Die Zauberflöte, opera by Wolfgang Amadeus Mozart. Libretto by Emanuel Schikaneder. The work was premiered on 30 September 1791 at Schikaneder’s theatre, the Freihaus-Theater auf der Wieden in Vienna. Performance of the Salzburger Festspiele in the Grosses Festspielhaus on July 31st 2018.
Tamino: Mauro Peter
Die Königin der Nacht: Albina Shagimuratova
Pamina: Christiane Karg
Erste Dame: Ilse Eerens
Zweite Dame: Paula Murrihy
Dritte Dame: Geneviève King
Papageno: Adam Plachetka
Papagena: Maria Nazarova
Monostatos: Michael Porter
Sprecher: Tareq Nazmi
Großvater: Klaus Maria Brandauer
Drei Knaben: Wiener Sängerknaben
Konzertvereinigung Wiener Staatsopernchor
There was only one, strong buster blowing through the hot night in Salzburg, when I left the „Große Festspielhaus“ – but I was sure it was caused by Mozart himself, rotating in his grave and ranting over what they have done to his Zauberflöte in his very own city.
Where to start? Well, I honestly do not know. It was such a razzmatazz that it is difficult to describe. Not even starting with the singers will help to find much positive about it, because when the three child-spirits and the three ladies get the loudest applause, you know there was something wrong with the rest of the cast. The worst mistake in casting was Sarastro, Matthias Goerne. A baritone, who has sung Papageno in the past, is definitely bogus for that very low, black role. And he proved it. Barely audible, he desperately tried to hit the very low notes, alas, in vain most of the time (or maybe he even did, but the audience could not hear it?). Pale, strained, and unimpressive was his performance. He was joined by Tamino, Mauro Peter, who was doing slightly better. Accent on “slightly”. He showed a passably powerful middle range, but the high notes were inconsistent, and often pushed. Better was Adam Plachetka as Papageno. He convinced with his comic acting and a steady singing performance.
The female voices left a better impression than the male ones. Christiane Karg as Pamina and Maria Nazarova as Papagena did a good job, were secure in the heights and overall constant. Albina Shagimuratova as Queen of the Night was very good, and even hit the B flat – for a short moment. One could see it caused her strain, but it was not audible. She was strong all over the evening, with a very impressive facial expression. The best, however, were the three boys from the Vienna Boys Choir, and the three ladies – not to forget the chorus (Konzertvereinigung Wiener Staatsopernchor). Conductor Constantinos Charydis created some nice moments, but I could not see a “personal style” in his conducting.
For example, while Tamino’s “Bildnisarie” was appearing to be played in slow motion, he hurried through the “Flötenarie” “Wie stark ist nicht dein Zauberton”. That behaviour was kept throughout the evening – inconsistent tempi and loudness.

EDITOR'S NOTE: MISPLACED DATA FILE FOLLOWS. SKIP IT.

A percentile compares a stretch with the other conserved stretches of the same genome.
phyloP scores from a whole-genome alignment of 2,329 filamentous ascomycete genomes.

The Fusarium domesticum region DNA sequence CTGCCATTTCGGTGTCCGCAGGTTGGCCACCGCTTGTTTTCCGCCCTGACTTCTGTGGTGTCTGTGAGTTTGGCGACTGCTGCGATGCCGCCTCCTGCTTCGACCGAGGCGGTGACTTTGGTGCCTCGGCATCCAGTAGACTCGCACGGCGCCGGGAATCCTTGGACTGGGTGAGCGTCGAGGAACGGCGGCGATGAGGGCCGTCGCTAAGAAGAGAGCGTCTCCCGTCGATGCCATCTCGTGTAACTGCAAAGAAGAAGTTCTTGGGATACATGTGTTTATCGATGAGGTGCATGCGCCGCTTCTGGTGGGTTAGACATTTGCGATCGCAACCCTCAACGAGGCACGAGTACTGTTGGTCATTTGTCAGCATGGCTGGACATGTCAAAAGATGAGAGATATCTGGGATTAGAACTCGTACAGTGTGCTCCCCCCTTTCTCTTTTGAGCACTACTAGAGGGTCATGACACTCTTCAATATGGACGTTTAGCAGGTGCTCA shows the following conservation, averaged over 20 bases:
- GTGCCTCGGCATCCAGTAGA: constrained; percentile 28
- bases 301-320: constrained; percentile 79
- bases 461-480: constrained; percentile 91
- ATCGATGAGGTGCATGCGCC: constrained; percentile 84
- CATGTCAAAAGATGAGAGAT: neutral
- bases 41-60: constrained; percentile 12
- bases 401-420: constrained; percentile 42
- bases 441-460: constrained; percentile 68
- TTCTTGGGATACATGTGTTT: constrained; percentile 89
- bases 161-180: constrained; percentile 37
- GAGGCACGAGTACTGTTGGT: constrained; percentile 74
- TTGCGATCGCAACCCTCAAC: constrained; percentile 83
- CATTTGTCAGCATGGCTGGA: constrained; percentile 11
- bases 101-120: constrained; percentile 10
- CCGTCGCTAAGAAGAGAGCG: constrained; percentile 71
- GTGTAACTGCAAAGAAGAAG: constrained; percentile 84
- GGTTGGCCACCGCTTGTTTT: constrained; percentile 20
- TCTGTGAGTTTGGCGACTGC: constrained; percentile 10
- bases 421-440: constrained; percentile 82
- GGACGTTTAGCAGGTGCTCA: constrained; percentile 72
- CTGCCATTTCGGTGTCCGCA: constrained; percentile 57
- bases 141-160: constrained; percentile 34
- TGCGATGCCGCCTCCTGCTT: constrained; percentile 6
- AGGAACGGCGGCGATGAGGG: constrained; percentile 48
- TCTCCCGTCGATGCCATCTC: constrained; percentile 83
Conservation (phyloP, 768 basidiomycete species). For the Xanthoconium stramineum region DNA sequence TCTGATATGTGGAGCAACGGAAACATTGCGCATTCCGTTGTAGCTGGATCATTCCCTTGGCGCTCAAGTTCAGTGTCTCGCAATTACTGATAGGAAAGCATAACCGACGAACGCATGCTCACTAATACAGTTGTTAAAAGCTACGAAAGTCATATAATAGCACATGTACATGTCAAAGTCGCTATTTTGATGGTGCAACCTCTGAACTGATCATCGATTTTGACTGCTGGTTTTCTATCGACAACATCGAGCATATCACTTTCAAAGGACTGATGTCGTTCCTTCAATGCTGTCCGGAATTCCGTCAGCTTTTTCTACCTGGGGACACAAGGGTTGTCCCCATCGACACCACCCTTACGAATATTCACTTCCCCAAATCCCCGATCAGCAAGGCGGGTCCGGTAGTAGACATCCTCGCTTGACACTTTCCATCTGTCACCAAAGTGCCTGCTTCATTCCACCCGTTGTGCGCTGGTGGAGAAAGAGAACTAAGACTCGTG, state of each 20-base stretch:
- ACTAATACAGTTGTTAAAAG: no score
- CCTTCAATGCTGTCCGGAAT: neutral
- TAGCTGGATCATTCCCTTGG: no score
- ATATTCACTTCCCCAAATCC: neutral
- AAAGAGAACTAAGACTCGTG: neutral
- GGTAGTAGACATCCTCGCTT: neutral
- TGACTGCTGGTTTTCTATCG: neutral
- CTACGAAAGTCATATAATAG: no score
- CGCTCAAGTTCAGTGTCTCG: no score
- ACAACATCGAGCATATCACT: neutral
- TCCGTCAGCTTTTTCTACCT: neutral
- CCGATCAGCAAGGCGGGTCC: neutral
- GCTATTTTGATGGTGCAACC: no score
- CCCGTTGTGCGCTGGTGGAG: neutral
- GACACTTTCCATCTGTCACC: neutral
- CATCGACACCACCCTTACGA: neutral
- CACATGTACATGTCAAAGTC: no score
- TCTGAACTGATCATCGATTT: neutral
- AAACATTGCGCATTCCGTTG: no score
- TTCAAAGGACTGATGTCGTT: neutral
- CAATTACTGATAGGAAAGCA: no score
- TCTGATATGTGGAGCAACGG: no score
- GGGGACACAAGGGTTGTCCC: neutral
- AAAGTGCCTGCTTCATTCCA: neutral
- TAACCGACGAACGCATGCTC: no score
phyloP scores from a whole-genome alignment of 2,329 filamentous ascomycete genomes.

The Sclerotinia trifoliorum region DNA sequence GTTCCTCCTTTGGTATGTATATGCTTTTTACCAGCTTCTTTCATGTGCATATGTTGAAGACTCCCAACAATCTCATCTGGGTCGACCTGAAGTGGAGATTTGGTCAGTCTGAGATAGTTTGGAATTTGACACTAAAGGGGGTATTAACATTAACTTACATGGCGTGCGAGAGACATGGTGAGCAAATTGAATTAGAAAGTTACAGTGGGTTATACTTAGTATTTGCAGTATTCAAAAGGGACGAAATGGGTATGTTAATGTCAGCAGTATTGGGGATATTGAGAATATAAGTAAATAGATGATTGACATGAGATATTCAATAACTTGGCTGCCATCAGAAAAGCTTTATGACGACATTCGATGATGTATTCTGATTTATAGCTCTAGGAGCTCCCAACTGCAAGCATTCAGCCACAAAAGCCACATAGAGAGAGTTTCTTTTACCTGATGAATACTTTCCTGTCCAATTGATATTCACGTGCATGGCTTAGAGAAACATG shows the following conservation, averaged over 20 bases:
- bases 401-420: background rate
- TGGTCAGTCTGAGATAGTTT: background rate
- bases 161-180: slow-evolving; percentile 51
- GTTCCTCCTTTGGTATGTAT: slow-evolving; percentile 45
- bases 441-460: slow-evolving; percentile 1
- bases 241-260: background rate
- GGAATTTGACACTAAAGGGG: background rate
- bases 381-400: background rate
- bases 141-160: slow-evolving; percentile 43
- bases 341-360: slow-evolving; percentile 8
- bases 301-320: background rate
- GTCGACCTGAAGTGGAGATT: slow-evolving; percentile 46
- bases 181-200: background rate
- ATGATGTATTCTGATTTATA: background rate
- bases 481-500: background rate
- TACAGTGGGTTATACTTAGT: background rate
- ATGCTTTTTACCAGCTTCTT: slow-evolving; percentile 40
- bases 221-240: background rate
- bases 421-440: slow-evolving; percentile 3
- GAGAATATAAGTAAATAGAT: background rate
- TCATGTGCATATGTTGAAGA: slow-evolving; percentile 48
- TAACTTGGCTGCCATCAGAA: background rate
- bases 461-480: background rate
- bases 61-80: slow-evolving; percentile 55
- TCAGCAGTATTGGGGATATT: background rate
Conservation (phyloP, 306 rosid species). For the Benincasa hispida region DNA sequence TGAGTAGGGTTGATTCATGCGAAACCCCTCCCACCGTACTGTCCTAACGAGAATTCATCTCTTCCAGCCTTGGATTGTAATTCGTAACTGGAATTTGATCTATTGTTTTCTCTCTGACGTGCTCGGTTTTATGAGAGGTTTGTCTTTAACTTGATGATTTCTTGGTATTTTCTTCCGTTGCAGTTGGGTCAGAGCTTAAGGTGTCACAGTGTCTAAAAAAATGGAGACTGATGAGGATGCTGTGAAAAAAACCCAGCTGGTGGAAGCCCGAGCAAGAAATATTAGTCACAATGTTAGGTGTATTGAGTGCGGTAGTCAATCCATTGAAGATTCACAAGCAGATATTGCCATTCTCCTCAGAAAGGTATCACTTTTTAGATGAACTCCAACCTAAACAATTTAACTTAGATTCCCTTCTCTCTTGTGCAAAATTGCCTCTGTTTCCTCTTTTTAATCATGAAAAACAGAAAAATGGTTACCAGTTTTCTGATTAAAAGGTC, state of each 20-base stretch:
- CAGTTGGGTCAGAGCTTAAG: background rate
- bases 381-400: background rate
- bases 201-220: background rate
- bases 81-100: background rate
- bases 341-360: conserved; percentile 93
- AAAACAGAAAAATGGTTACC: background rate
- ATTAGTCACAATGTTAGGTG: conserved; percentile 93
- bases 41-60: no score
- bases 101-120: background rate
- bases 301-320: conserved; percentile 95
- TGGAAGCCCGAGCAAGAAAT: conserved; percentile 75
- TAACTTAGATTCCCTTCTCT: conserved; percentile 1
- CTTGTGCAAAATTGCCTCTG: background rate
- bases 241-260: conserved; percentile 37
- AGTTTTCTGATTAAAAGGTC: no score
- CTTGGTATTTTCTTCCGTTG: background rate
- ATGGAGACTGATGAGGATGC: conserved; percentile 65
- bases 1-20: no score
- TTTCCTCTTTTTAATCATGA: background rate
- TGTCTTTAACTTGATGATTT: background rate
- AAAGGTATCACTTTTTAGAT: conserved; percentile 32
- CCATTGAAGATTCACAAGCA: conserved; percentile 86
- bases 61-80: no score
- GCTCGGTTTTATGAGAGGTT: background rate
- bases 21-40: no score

However, in this performance, it was almost impossible (intentionally?) to concentrate on the singers, anyway, since the “stage (non) concept” was extremely distracting. Stage director Lydia Steier, costume designer Ursula Kudmer and stage designer Katharina Schlipf had created something that is impossible to explain. “Shamble” would probably be the nicest description.
The idea of a grandfather (Klaus-Maria Brandauer) telling a fairy tale to his three grandsons – who then live through the plot in their fantasy – was not so bad. At the beginning. After a while it became boring, though, and threw a monkey wrench into the story line. The rest of the staging was a wild, unexplainable mix of horror figures, circus artists, World War pictures, weird costumes and make-ups, social criticism (or whatever that slow motion scene with some protesting workers, listening to a silently gesturing Sarastro might have meant), and inscrutable adumbrations.
During some moments, I found myself guessing which horror film character those creatures on stage could be. I thought to detect Edward Scissorhands, Chucky, the killer doll from Child’s Play, the evil Joker from Batman, and several others. Men dressed as fat female nurses, appearing in hordes with children’s push chairs, bloody clowns with soldier helmets, a ballet in bear costumes with pink feathers on their heads, while ballet dancers in tutus had to wear bear heads, Chinese whatsoever with iron prickers around their necks – they all appeared in an incoherent order. In front of an iron scaffold (meant to symbolize what?), it was a constant, disturbing, meaningless parade of malformed figures, performing inapprehensible moves. As someone in the intermission stated, “I want the drugs they used, must be some pretty hard stuff.” – and I can only join that honest man. All in all that “staging” seemed to have its source in drug-related dreams, or in some mental disorder, or just in some unsolved children’s nightmares – or in all of them.
Pity, that it for sure cost a fortune to create all those unnecessary costumes and constructions. If I were asked for a suggestion (which, alas, will not happen), I’d tell the responsible persons to invest less money in weird stage ideas, but more into reasonable singers appropriate for a Festival like the Salzburger Festspiele. After all, Die Zauberflöte is an opera. You know… that’s something about singing!
Additional note: This performance was filmed by ORF in HD, and will be shown on Austrian TV ORF and on ARTE on 4th, on 5th of August, 2018, there will be an abbreviated telecast on German ZDF. I am almost certain, they will edit some singing until then, though…
Further performances on August 4, 7, 15, 24 and 30, 2018.
Gabi Eder (Published on 1/8/2018)